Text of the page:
Use this free budgeting worksheet sample to get you started on saving money and your own financial freedom
Budgeting sucks! There I said it. We were all thinking it anyway.
Everyone knows they need a budget but few actually take the time to put together a real budget and see where their money is going. For those that do, it can be a real eye-opener.
My own first money blunder was a budgeting mistake and one of our first PeerStories on the blog was how a friend turned her budget around to pay off more than $20,000 in debt within a year.
One of the most difficult parts of budgeting is remembering all your bills. It can be so discouraging to see your budget fall apart because you forgot to add something that a lot of people drop the whole plan. So I’ve put together a free budgeting worksheet below as a part of my financial freedom project.
Beat your Budget with this Free Budgeting Worksheet
The free budget worksheet includes 49 different expense items, everything from normal living expenses to infrequent expenses like car maintenance and taxes. I list out eight different income sources but you can always expand or delete items from the list.
The budgeting worksheet is automated so all you do is list how much you make and how much you pay for each expense. Besides adding up all your income and expenses, the worksheet also tells you what percentage of your budget is going to each item. This can really come in handy when you see you’re spending 20% of your budget on frivolous stuff that can easily be cut.
Finally, the free budget worksheet also includes 14 article references for different items in the budget. Spending too much on groceries or electricity but don’t know what to do? There’s an article for that!
Click here to download your free budgeting worksheet sample in Microsoft Excel
The link is completely safe and will download your free budgeting worksheet in an Excel spreadsheet. For those of you that don’t like to download things off the internet, I’ve included a list of the expense items below but you won’t get the cool features like article ideas and percentage you’re spending on each.
Use this budget worksheet to track your monthly income and expenses. You won't have all the income or expense items listed but I wanted to be as thorough as possible. Just delete the lines you do not need.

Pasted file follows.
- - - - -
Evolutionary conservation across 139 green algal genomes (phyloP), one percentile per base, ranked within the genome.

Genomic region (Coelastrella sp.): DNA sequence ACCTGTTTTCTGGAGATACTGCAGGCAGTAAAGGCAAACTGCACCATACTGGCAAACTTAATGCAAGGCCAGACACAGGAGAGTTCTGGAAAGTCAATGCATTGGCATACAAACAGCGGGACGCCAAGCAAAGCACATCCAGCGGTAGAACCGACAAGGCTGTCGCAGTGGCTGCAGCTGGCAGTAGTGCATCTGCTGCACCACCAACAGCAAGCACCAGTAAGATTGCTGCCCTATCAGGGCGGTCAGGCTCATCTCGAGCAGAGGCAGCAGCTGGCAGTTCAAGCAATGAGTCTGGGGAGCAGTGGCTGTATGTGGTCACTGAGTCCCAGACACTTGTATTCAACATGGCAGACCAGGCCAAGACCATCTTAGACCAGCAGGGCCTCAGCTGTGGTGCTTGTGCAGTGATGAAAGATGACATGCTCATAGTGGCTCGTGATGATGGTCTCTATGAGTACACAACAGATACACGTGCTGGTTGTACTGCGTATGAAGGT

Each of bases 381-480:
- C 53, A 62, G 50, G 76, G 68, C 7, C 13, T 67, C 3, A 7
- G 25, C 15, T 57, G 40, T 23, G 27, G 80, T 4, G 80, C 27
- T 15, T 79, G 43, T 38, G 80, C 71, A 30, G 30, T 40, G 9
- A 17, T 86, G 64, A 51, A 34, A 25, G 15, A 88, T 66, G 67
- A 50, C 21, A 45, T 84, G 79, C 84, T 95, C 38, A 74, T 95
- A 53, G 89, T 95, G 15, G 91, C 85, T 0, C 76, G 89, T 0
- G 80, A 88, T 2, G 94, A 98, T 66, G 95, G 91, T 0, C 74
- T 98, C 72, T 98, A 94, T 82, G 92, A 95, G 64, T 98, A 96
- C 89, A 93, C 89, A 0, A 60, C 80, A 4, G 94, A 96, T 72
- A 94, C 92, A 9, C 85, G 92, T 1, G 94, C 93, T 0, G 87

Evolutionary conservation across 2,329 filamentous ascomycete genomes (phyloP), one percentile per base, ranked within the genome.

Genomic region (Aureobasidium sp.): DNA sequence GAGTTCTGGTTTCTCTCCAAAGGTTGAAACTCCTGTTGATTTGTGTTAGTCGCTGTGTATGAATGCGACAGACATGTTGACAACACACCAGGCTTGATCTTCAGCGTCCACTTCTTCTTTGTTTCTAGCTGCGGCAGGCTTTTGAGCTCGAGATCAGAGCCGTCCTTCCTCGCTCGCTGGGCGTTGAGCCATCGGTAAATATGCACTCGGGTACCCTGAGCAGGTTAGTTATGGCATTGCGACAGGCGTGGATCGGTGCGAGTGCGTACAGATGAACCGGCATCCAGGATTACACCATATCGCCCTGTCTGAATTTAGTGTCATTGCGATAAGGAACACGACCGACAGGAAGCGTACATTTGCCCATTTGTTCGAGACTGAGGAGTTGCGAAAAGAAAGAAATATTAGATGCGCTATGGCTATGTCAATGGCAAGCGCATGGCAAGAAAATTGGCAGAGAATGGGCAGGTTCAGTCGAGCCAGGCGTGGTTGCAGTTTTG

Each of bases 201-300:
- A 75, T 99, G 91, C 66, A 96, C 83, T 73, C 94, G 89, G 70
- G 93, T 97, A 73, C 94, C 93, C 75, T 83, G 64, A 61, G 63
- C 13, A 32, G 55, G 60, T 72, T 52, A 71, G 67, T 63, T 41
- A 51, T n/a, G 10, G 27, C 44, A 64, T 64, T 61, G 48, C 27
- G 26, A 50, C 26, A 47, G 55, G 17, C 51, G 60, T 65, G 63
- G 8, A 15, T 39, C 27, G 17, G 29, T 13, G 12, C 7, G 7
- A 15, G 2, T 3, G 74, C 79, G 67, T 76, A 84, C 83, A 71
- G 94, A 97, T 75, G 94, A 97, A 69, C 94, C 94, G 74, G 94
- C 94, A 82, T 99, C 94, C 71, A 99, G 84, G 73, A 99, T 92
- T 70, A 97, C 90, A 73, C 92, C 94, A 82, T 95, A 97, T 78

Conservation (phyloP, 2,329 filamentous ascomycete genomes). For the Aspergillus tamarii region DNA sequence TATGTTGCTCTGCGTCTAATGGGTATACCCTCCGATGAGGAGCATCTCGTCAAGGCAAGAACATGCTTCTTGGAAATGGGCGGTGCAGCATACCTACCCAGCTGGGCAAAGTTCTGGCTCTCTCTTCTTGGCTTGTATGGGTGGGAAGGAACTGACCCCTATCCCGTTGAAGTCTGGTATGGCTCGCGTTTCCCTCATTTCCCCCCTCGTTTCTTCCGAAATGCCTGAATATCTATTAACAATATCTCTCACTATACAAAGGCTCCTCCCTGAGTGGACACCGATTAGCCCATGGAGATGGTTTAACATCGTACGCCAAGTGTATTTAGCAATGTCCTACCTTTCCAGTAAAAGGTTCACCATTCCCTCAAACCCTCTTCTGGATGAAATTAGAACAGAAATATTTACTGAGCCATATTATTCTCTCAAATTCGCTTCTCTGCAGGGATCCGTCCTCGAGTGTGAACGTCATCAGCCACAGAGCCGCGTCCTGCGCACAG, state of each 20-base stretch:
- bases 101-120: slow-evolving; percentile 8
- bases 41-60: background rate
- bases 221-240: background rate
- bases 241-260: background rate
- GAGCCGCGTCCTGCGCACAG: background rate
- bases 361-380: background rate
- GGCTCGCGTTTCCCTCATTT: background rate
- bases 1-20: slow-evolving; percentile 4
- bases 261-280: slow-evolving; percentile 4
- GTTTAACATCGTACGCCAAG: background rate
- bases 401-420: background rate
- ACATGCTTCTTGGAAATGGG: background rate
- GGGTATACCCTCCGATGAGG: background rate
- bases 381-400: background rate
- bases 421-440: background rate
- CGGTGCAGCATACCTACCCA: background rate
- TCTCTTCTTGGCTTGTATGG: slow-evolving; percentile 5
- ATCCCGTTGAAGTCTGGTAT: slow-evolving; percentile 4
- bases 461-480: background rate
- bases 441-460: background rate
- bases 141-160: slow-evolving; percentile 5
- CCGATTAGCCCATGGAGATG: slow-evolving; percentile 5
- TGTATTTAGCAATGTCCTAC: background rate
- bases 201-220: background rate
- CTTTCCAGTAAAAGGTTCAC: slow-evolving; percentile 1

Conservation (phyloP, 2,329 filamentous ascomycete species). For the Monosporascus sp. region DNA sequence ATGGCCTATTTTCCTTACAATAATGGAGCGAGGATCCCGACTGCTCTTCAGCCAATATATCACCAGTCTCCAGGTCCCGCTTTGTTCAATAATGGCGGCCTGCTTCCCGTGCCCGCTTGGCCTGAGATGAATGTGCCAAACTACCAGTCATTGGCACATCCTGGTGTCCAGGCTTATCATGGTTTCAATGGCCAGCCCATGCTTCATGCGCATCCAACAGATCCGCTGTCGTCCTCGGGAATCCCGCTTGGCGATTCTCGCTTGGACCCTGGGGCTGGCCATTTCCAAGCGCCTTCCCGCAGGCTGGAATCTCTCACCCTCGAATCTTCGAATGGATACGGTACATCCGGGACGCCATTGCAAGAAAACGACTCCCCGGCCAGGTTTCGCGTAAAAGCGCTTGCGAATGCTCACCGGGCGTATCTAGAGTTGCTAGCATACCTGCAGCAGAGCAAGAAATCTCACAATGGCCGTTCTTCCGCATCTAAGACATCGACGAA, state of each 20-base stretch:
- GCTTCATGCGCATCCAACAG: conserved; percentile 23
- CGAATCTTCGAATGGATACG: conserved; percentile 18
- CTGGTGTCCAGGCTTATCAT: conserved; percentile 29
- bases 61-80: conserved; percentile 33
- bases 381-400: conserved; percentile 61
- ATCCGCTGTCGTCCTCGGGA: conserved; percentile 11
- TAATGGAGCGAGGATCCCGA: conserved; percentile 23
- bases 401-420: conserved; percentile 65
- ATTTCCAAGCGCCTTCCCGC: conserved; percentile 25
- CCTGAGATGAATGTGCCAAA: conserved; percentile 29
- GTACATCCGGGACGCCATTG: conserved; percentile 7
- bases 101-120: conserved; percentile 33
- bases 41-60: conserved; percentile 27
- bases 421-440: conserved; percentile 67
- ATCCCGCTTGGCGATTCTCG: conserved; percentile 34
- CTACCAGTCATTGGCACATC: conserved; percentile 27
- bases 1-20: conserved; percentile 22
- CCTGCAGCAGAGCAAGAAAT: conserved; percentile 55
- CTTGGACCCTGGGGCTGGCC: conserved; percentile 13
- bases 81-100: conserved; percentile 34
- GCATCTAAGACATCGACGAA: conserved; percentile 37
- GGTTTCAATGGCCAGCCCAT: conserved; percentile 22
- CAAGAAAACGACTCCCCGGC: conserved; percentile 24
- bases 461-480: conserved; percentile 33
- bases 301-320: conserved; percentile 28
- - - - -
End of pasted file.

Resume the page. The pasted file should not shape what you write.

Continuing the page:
For expenses that do not occur monthly, try estimating the year and then dividing by twelve. It's important to budget for these infrequent expenses every month so you aren't caught paying for them all in one month.
Using the free budgeting worksheet to reach your financial goals
In our article about budgeting and setting financial goals, we talked about focusing on the big four of budgeting: buying a house, saving for retirement, education and a financial safety cushion. Make sure you build each of these into your budget. Until you’ve got a clear path to each of these, the rest of your goals should take a back seat.
One budget mistake that most people make is working through their budget with expenses first. When they finally get to savings and investing for retirement, there’s nothing left. They break-even on their budget but never get around to saving any extra money. On the free budget worksheet above, try budgeting for a minimum amount of savings and investment first. After you’ve taken out money to secure your financial future, then work through your monthly expenses.
Understand that there will be setbacks to your budget plan and that it doesn’t mean you need to start over from scratch. The free budget worksheet can be changed as many times as you need according to the changes in your financial life. Create a new budget worksheet each month, copying it over to a new spreadsheet, and compare your monthly budgets every few months. In less than a year, you’ll have saved money and developed some great spending habits.
About the Author
Joseph Hogue is a financial expert and investment analyst. After serving in the Marine Corps, he started his career investing in real estate before becoming an investment analyst for some of the largest private investors. He's appeared on Bloomberg and on CNBC as an investment expert and has published ten books in personal finance. Now he helps investors reach their financial goals and invest in the stock market with some of the same advice he used when working for the rich.